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Grammath

The Wind-up Bird Chronicle - Initial thoughts

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I'll confess that I nominated this novel without having previously read it. However, Murakami is among my very favourite authors and, critically at least, this is often regarded as one of his very finest novels, so I had high hopes for it.

At over 600 pages, I think this is Murakami's longest book to date. This is a rambling novel, both in terms of the glacial pace at which events unfold and its digressions into the past. My guess is those past events are meant to provide echoes of those in the book's present, but with the ever mysterious Murakami I couldn't be certain.

Describing the plot is difficult; this novel is a riddle wrapped inside an enigma. Toru Okada is a typical Murakami narrator - unemployed, apathetic and swept along by the increasingly bizarre happenings around him. Even the goadings of teenage neighbour May Kasahara don't seem to get a rise out of him.

The novel opens with the disappearance of the Okadas' cat, named after Toru's politician brother-in-law Noboru Wataya, a man whom the normally laid back Toru hates with a passion. After initial searches prove fruitless Kumiko, Toru's wife, brings in a clairvoyant, Malta Kano, to help. Then, more seriously, Kumiko also vanishes. At the same time, Toru is receiving anonymous 'phone calls from a woman who claims to know him well.

Throw in the grisly stories about Malta Kano's one time prostitute sister Creta and, war veteran Lieutenant Mamiya's tales of his time on the Mongolia/Manchuria border in the 1930s Sino-Japanese war and subsequent imprisonment, Toru's increasingly explicit dreams and the strangle blue patch on his cheek that appears from nowhere, the silent Cinnamon Akahasa and his wealthy mother Nutmeg, the apparent possessor of spiritual powers and witness of a massacre of zoo animals during the same war and you have a novel full of tangled threads that sort of resolve themselves in a denouement in the mysterious Room 208.

Perhaps the novel's reputation rests on the fact that this is the most Murakami-esque of Murakami novels. The atmosphere of a Murakami story is not quite like those by any other writer I've come across - apparently simple prose describing hauntingly surreal worlds of mystery, unease and tension and full of philosophizing characters - and, of the five books of his I've read, this is the most extreme example I've come across so far.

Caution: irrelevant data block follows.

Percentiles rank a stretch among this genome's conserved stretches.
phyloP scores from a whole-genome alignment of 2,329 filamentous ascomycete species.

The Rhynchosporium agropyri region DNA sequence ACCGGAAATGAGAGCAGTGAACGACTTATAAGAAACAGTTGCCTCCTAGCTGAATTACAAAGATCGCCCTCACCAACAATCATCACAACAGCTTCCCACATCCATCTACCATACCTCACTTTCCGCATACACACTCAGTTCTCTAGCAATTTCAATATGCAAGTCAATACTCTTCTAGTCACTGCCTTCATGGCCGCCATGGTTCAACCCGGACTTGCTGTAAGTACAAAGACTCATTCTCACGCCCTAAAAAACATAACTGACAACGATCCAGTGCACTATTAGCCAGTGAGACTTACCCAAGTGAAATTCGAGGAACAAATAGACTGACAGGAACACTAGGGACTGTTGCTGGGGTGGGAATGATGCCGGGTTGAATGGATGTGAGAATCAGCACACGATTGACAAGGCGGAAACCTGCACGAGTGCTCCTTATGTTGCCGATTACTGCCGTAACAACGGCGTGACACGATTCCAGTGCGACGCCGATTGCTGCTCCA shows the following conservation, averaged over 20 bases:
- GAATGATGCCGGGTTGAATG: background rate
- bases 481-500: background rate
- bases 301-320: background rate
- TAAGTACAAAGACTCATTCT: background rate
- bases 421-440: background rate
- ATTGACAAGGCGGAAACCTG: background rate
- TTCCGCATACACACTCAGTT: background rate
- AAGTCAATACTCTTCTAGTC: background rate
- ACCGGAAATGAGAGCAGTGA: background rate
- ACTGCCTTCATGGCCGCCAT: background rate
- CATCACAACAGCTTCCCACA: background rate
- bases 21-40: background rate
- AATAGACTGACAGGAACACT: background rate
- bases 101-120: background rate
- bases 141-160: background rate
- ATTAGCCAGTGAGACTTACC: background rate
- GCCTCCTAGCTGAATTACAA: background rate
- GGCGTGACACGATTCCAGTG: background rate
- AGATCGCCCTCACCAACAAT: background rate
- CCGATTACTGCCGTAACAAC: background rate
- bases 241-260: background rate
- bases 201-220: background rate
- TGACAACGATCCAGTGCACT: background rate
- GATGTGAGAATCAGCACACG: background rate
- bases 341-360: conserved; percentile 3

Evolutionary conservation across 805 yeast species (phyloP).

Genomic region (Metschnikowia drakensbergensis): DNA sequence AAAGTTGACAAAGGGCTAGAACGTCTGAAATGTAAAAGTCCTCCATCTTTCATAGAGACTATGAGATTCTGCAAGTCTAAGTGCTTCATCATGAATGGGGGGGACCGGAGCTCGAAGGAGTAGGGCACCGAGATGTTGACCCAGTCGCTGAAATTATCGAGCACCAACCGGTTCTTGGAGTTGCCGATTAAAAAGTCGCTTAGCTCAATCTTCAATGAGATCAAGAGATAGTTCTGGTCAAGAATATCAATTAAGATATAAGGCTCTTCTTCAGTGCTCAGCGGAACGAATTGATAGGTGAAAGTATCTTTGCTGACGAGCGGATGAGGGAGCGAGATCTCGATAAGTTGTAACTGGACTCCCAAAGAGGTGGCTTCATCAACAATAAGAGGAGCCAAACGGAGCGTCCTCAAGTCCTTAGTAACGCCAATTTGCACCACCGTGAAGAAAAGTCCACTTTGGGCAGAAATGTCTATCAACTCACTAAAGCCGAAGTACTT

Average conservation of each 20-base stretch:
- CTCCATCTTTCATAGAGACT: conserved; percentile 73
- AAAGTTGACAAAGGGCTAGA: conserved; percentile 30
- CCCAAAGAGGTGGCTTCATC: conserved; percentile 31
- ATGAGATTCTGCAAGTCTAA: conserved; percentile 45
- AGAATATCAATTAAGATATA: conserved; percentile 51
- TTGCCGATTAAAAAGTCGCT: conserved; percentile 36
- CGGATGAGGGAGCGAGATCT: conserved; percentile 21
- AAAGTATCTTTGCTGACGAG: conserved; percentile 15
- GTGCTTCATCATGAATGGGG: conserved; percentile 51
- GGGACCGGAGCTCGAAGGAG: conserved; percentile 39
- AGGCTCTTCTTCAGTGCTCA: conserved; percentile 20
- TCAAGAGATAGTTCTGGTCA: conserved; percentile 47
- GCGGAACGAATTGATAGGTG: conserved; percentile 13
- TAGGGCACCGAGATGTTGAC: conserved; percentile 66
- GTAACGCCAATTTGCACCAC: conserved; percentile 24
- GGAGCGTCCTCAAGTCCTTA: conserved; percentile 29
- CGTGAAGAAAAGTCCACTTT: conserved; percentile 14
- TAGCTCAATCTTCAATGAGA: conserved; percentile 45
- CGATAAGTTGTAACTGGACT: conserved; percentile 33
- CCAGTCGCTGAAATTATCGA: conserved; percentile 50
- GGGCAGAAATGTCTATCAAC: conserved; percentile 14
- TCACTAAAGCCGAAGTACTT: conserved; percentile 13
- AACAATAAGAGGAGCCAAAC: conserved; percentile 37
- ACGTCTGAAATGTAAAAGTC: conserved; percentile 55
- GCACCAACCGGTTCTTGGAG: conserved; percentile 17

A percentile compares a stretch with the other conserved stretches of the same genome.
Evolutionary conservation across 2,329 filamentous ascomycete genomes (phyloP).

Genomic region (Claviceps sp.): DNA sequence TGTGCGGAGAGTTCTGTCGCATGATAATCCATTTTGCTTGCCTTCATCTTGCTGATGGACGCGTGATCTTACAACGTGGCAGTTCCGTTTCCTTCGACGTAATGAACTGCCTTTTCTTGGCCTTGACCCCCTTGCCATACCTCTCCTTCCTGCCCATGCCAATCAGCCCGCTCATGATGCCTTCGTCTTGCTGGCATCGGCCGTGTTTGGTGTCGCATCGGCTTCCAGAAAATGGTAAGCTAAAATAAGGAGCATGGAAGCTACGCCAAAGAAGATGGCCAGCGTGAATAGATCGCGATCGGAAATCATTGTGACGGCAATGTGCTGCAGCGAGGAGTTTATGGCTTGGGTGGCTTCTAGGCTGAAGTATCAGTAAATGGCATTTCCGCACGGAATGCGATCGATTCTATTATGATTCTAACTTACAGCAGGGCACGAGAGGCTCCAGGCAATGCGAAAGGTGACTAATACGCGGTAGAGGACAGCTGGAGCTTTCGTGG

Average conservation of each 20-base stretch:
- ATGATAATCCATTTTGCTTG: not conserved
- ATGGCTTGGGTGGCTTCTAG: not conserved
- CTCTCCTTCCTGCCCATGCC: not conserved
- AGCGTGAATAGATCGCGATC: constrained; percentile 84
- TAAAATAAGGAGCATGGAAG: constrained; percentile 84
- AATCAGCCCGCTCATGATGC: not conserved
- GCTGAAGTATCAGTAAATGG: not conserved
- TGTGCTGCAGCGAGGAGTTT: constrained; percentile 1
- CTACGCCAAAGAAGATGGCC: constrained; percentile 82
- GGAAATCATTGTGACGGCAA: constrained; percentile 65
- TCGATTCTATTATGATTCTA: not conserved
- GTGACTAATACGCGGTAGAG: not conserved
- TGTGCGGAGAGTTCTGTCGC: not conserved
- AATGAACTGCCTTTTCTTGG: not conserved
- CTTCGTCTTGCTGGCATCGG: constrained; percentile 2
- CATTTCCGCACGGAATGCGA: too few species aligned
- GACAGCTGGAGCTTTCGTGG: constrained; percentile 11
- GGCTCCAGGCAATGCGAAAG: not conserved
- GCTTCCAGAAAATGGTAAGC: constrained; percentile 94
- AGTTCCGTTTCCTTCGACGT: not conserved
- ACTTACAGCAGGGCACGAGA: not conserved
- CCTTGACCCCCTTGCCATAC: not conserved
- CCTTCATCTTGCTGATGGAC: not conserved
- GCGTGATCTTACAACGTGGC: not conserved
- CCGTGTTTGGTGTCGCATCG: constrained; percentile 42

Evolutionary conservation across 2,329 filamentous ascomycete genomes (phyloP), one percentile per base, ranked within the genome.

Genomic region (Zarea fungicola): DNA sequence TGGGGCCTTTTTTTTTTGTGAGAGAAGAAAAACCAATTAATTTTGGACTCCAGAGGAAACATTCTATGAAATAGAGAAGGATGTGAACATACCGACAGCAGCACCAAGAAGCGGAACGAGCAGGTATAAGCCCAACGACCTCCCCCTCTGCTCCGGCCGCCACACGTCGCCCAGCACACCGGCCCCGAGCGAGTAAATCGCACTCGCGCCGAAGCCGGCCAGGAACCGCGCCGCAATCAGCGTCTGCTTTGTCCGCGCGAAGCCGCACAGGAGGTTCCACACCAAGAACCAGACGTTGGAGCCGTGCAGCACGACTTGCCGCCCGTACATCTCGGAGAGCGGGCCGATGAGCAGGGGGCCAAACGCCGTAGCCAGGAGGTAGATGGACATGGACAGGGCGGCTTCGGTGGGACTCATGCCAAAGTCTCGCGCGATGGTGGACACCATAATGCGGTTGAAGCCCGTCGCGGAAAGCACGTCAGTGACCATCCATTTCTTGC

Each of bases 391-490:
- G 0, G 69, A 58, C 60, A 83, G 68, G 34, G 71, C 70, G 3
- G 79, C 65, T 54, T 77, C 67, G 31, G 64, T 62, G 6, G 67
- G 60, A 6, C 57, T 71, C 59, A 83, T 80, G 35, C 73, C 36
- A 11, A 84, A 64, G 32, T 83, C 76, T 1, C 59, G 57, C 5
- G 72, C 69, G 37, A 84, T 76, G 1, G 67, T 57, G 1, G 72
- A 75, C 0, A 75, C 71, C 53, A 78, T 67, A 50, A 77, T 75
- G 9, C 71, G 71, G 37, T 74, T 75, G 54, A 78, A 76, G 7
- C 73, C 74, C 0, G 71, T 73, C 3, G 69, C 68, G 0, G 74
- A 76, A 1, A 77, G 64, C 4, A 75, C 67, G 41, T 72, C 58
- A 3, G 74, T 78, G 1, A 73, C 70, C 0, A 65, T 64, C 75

I can't tell you even a week after finishing it if "The Wind Up Bird Chronicle" is a work of profound genius or self-indulgence. Possibly, it is both.

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My theres a book that i had forgotten but i remember - i dont think it can be described better than (and i quote from you) - a riddle wrapped in an enigma.

 

What can i say i liked it, im not sure i understood it, but whats not to like about a man who hides in a dried up well to do some thinking !

 

I have even tried some of his other books (Norweigian wood ?) but in all honesty have never managed to finish one !

 

Not for the feint hearted yet somehow i am fond of it

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This is a rambling novel, both in terms of the glacial pace at which events unfold and its digressions into the past. My guess is those past events are meant to provide echoes of those in the book's present, but with the ever mysterious Murakami I couldn't be certain.

 

I thought the novel was rambling too. I really love his writing, I can read one of his novels all day and lose track of the time but this one I never knew where I was or what was going to happen next. It is very unpredictable which is good! But a bit too much I thought. At the end of the day, something unusual is always good to read but you do need that anchor to kind of keep you in the book. Although I read the entire book I would give it a 6 out of a 10 on my scale for a book. You can't deny he's a brilliant writer and it seems so effortless for him. This book though was a bit long winded and confusing.

 

I have read Norwegian wood and Kafka on the shore and I loved those. You always feel like your having a dream when you read one of his books. Things are just veiled in mystery and not what they seem. And his writing always has some kind of whimsical, fantasy element which I like. I also have Blind willow, sleeping woman which is a collection of short stories that he wrote, I think he got the idea for Norwegian wood from one of them but that mind be another collection. I've read about half of it and the stories vary from very random and confusing to very good! That's not a put down for him, it's a compliment, keeps the old brain active :)

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I love the strange ethereal atmosphere he is capable of creating without airy fairy language, it is a genuine skill i have never found in an author before (although maybe I'm just not as well read as i thought- i don't know). I am enjoying his meandering storyline but as i read a section every few days, i sometimes get a bit lost as the story can be quite convoluted; things that were part of the story get dropped and seemingly loose relevance... :confused:

Anyway still enjoying the book. I also enjoyed after dark by the same author... Are there any other authors with the ability to create this semi dream world? I have been looking but cannot find them...

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      megustaleer 16th June 2006 08:56 AM

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      Momo 16th June 2006 01:45 PM

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      belwebb 16th June 2006 05:28 PM
       
       
       
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